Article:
Pull your yarn through the first loop creating a new loop, and tighten the yarn a little bit. You don’t want to tighten down your loops too much, but you don’t want to leave them big and loose either.
Keep going looping yarn through each new loop. When you get to the end leave about 8 inches on the end after your last loop. Your yarn will look like a long braid.
Attaching your yarn to the form
No glue, glue guns, sewing needles, or anything!
If you left your 8-inch tail, all you need to do is split your yarn tail in half by spreading the fibers and tie the end of your yarn on to your form.
If you feel the need to whip out the glue gun, go ahead, but entirely not required.
Wrapping your yarn braid around your wreath form
Now you’re going to cover the entire form with your chained yarn. When you do this, make sure your yarn lies nice and flat against the form from the front to the back.
Just keep wrapping the yarn around the form until you get to the end of your first ball of yarn.
Split your tail again, and tie on the end.
Finishing up your knitted rustic wreath
You can trim any ends that are too long or weave them in.
Once you finish with your first ball of yarn, move on to the second.
Two skeins of yarn worked perfectly (no underage, no overage) for my 20 x 3 inch wreath frame. If you go bigger or smaller, consider that when you go to purchase your yarn.
Add a bow and call it a day!
About the easiest wreath I’ve ever made, and it’s pretty. That’s the thing, just because something was made quick, doesn’t mean it can’t be pretty – and let’s give this project one more star just because I hid a pool noodle inside.
Add a pretty bow (update)
I’ve been asked how I made the burlap bow. I no longer have that burlap, but I use the same method with all the bows I make.
I am not adding in measurements, because each type of ribbon is different. I find working with wire-edged ribbon easier (what I used in this post) because you can shape it the way you want, but heavy fabric ribbons like the one I used in this example work very well too.
- Layout your ribbon creating two loops on both sides. Make sure your tails are the length you want before you snip the ribbon.
- Once you confirm the length, and you like the width of the bow, wrap a 3-inch piece of floral wire through the center, and tighten down to pinch together.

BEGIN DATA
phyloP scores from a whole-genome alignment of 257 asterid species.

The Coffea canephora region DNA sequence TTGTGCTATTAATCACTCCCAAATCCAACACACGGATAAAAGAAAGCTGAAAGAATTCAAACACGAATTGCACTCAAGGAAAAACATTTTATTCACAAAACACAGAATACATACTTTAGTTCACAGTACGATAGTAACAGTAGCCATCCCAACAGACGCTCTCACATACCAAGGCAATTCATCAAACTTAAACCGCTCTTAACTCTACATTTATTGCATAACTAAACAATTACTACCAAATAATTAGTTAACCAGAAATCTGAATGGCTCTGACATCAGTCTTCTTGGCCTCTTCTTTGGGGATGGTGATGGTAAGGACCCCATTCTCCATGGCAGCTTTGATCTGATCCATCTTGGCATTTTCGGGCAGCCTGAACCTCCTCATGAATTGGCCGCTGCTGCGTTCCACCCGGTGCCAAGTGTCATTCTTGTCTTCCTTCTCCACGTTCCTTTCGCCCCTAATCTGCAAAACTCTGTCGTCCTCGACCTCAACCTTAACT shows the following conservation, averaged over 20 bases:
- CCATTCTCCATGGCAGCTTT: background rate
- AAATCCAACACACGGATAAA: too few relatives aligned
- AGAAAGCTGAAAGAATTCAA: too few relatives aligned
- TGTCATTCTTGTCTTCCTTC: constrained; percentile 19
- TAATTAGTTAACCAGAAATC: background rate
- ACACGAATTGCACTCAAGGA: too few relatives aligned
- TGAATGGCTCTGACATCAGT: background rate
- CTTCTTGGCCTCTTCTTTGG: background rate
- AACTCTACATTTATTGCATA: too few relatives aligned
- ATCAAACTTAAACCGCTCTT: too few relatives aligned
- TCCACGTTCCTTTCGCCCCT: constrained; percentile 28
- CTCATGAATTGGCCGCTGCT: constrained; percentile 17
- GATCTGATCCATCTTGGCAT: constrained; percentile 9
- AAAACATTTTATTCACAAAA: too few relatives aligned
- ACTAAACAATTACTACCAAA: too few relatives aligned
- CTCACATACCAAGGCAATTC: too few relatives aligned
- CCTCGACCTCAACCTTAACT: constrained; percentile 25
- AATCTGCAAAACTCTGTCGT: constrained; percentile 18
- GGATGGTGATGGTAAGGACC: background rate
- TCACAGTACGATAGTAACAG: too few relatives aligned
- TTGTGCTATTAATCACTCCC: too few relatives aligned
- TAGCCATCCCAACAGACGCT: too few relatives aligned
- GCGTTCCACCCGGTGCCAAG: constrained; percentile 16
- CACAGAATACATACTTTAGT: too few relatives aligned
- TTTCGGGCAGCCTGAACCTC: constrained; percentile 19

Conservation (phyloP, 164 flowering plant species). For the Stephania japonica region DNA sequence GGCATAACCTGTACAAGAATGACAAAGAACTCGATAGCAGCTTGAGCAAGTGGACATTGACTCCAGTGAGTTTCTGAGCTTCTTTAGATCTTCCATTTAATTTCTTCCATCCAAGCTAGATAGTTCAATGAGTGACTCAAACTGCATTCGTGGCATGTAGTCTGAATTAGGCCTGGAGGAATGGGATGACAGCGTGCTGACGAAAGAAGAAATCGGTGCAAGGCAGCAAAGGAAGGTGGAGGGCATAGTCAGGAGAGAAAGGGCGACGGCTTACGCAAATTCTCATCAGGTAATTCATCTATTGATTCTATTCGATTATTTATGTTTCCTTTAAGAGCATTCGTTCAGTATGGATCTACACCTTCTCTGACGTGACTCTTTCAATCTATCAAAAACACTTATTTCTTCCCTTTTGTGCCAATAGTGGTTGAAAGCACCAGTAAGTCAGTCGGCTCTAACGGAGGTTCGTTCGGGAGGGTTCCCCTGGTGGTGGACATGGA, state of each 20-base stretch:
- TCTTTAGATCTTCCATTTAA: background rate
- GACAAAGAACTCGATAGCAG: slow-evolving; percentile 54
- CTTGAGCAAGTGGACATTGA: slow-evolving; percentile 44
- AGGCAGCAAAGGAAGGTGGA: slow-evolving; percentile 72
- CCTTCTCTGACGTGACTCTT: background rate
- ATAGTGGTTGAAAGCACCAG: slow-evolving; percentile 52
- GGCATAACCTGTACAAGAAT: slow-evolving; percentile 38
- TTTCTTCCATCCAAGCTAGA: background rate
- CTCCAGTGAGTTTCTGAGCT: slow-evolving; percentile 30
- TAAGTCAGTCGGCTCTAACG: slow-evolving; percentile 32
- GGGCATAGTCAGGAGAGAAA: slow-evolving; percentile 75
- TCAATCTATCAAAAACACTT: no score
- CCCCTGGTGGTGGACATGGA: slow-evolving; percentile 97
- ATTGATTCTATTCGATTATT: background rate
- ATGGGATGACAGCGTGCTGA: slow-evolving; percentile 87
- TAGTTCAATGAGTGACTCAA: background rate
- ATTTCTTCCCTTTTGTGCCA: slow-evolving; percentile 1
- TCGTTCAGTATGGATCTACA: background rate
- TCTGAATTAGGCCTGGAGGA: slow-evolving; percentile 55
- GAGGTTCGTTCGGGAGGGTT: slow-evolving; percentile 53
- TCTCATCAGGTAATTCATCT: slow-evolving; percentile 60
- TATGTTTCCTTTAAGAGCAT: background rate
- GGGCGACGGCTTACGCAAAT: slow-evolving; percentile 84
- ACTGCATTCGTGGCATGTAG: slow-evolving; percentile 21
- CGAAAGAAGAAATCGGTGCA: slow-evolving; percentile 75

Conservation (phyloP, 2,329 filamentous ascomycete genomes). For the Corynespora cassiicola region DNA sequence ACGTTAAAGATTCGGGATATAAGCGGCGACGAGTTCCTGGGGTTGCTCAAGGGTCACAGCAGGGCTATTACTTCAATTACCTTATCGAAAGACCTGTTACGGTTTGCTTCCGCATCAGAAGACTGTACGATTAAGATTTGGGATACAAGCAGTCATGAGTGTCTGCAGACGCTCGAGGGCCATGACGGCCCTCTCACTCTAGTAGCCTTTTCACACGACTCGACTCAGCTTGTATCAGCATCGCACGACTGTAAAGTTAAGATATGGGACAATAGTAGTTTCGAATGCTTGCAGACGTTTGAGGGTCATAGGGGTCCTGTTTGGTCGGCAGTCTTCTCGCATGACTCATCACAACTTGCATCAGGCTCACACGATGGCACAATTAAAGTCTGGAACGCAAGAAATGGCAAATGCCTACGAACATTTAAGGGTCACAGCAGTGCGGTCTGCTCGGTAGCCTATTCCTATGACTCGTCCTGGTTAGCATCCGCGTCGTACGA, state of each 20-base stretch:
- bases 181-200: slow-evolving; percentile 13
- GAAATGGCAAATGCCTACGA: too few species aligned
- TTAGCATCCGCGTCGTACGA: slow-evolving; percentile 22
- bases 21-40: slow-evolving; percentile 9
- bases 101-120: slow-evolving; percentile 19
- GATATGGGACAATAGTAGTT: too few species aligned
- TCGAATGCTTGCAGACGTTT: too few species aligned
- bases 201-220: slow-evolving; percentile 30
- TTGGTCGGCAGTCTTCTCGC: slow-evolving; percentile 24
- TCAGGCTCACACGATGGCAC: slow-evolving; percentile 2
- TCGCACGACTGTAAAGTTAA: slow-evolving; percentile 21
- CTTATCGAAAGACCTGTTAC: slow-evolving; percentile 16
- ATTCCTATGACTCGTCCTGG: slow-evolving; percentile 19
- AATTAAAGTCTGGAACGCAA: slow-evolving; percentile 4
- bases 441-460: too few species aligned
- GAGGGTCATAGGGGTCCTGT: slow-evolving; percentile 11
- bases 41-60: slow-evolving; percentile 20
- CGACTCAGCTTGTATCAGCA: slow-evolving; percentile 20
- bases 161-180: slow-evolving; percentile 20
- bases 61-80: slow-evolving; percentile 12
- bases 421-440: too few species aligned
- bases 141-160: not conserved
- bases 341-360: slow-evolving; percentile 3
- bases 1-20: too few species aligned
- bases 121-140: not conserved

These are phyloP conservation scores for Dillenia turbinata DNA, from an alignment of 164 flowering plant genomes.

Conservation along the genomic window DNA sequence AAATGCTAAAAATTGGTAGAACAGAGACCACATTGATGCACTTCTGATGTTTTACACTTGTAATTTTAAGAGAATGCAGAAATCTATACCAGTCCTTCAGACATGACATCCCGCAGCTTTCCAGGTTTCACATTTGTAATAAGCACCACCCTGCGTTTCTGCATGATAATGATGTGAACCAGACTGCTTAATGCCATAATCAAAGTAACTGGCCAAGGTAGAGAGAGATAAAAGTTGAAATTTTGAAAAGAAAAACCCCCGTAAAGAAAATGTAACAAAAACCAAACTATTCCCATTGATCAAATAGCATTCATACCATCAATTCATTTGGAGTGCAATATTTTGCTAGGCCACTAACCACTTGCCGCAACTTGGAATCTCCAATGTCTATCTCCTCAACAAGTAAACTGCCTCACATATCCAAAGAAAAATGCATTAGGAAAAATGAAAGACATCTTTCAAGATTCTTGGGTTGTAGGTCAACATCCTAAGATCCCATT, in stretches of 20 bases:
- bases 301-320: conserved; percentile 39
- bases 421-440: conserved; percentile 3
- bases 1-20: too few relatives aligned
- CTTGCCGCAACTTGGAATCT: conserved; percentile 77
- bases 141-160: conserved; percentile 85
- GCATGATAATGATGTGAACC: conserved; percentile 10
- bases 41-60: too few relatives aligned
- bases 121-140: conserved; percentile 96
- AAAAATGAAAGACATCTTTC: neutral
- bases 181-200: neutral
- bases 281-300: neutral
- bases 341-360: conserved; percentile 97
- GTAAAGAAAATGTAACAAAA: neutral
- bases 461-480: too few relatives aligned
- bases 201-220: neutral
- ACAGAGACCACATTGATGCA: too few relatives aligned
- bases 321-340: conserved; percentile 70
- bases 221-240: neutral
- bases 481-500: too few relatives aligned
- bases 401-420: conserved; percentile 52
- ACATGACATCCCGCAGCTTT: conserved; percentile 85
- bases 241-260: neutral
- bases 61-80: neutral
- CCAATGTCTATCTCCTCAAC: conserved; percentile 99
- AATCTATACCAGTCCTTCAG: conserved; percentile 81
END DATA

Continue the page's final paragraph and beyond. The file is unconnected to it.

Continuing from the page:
- Make another double loop, without tails (or with you want), give about 2 inches of overlap before snipping the ribbon. I usually try to make my second ribbon layer about 1-2 inches smaller than the first bow you created.
- Add the second layer to the first ribbon layer and use the wire to loop around the second layer and twist to tighten.
- Take a smaller piece of ribbon and fold it in half lengthwise and create a loop.
- Add the loop to the top of the bow, and use the same wire you used prior to connecting the loop to the top of the bow.
Straighten and fluff the bow into shape.
With a thin ribbon, you can add multiple layers to create even fuller bows.
Simple knit projects for the home
I picked up different “jumbo” yarns to test and try out over the next few weeks. ( you can check that jumbo yarn comparison post out here )
I plan on adding a few single skein projects to the site. Simple knitting projects that you can knock out in a single afternoon and say “There I made it!” No scarves or cowls on my list, only home decor projects.
So with that said, if you have a favorite jumbo yarn let me know in the comments so I can add it to my list of “tests.” Right now I have eight different ones to test and try out to see which perform better.
For all you knitters out there, have you noticed that “jumbo” means very different things to different suppliers?
Check out that picture above; each one is considered a “jumbo” yarn! Red Heart Irresistible Yarn, Aran that we used in this project was almost twice as thick as any of the yarns in that photo!